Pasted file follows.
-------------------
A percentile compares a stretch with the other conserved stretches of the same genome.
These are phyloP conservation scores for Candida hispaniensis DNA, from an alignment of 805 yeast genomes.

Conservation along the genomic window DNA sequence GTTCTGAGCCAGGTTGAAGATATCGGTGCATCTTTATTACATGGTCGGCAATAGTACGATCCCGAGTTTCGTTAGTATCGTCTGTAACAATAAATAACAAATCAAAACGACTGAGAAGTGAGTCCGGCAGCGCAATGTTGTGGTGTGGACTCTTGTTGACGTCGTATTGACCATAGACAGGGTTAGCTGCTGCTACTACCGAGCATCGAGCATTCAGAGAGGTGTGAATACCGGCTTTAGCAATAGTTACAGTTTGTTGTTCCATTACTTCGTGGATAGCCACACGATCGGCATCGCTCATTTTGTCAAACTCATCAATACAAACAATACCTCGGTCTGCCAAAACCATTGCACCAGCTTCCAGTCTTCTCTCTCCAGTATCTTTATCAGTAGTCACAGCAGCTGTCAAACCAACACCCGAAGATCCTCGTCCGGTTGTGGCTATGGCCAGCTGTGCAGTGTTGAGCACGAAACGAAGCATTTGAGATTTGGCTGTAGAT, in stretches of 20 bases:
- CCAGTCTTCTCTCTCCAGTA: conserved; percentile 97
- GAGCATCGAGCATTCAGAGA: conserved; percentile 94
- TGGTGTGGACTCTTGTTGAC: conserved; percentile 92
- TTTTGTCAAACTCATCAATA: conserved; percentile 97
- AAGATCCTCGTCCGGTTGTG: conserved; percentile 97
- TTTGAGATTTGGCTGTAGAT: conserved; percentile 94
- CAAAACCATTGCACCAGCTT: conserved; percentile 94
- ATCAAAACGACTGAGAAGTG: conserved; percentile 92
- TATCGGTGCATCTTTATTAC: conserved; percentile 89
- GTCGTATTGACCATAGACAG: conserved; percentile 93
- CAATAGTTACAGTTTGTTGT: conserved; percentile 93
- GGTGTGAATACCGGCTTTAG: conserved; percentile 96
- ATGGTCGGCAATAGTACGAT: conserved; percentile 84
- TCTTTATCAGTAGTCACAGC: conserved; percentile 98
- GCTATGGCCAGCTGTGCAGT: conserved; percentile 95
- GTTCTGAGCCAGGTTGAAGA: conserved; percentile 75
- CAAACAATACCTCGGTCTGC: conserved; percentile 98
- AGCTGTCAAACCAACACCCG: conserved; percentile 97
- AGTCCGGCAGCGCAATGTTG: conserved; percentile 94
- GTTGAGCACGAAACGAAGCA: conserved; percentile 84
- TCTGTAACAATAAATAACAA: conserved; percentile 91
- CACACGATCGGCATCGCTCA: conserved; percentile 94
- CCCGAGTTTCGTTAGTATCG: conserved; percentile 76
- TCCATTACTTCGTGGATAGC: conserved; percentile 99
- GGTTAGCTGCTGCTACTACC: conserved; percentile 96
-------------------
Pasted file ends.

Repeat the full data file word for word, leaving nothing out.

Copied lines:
A percentile compares a stretch with the other conserved stretches of the same genome.
These are phyloP conservation scores for Candida hispaniensis DNA, from an alignment of 805 yeast genomes.

Conservation along the genomic window DNA sequence GTTCTGAGCCAGGTTGAAGATATCGGTGCATCTTTATTACATGGTCGGCAATAGTACGATCCCGAGTTTCGTTAGTATCGTCTGTAACAATAAATAACAAATCAAAACGACTGAGAAGTGAGTCCGGCAGCGCAATGTTGTGGTGTGGACTCTTGTTGACGTCGTATTGACCATAGACAGGGTTAGCTGCTGCTACTACCGAGCATCGAGCATTCAGAGAGGTGTGAATACCGGCTTTAGCAATAGTTACAGTTTGTTGTTCCATTACTTCGTGGATAGCCACACGATCGGCATCGCTCATTTTGTCAAACTCATCAATACAAACAATACCTCGGTCTGCCAAAACCATTGCACCAGCTTCCAGTCTTCTCTCTCCAGTATCTTTATCAGTAGTCACAGCAGCTGTCAAACCAACACCCGAAGATCCTCGTCCGGTTGTGGCTATGGCCAGCTGTGCAGTGTTGAGCACGAAACGAAGCATTTGAGATTTGGCTGTAGAT, in stretches of 20 bases:
- CCAGTCTTCTCTCTCCAGTA: conserved; percentile 97
- GAGCATCGAGCATTCAGAGA: conserved; percentile 94
- TGGTGTGGACTCTTGTTGAC: conserved; percentile 92
- TTTTGTCAAACTCATCAATA: conserved; percentile 97
- AAGATCCTCGTCCGGTTGTG: conserved; percentile 97
- TTTGAGATTTGGCTGTAGAT: conserved; percentile 94
- CAAAACCATTGCACCAGCTT: conserved; percentile 94
- ATCAAAACGACTGAGAAGTG: conserved; percentile 92
- TATCGGTGCATCTTTATTAC: conserved; percentile 89
- GTCGTATTGACCATAGACAG: conserved; percentile 93
- CAATAGTTACAGTTTGTTGT: conserved; percentile 93
- GGTGTGAATACCGGCTTTAG: conserved; percentile 96
- ATGGTCGGCAATAGTACGAT: conserved; percentile 84
- TCTTTATCAGTAGTCACAGC: conserved; percentile 98
- GCTATGGCCAGCTGTGCAGT: conserved; percentile 95
- GTTCTGAGCCAGGTTGAAGA: conserved; percentile 75
- CAAACAATACCTCGGTCTGC: conserved; percentile 98
- AGCTGTCAAACCAACACCCG: conserved; percentile 97
- AGTCCGGCAGCGCAATGTTG: conserved; percentile 94
- GTTGAGCACGAAACGAAGCA: conserved; percentile 84
- TCTGTAACAATAAATAACAA: conserved; percentile 91
- CACACGATCGGCATCGCTCA: conserved; percentile 94
- CCCGAGTTTCGTTAGTATCG: conserved; percentile 76
- TCCATTACTTCGTGGATAGC: conserved; percentile 99
- GGTTAGCTGCTGCTACTACC: conserved; percentile 96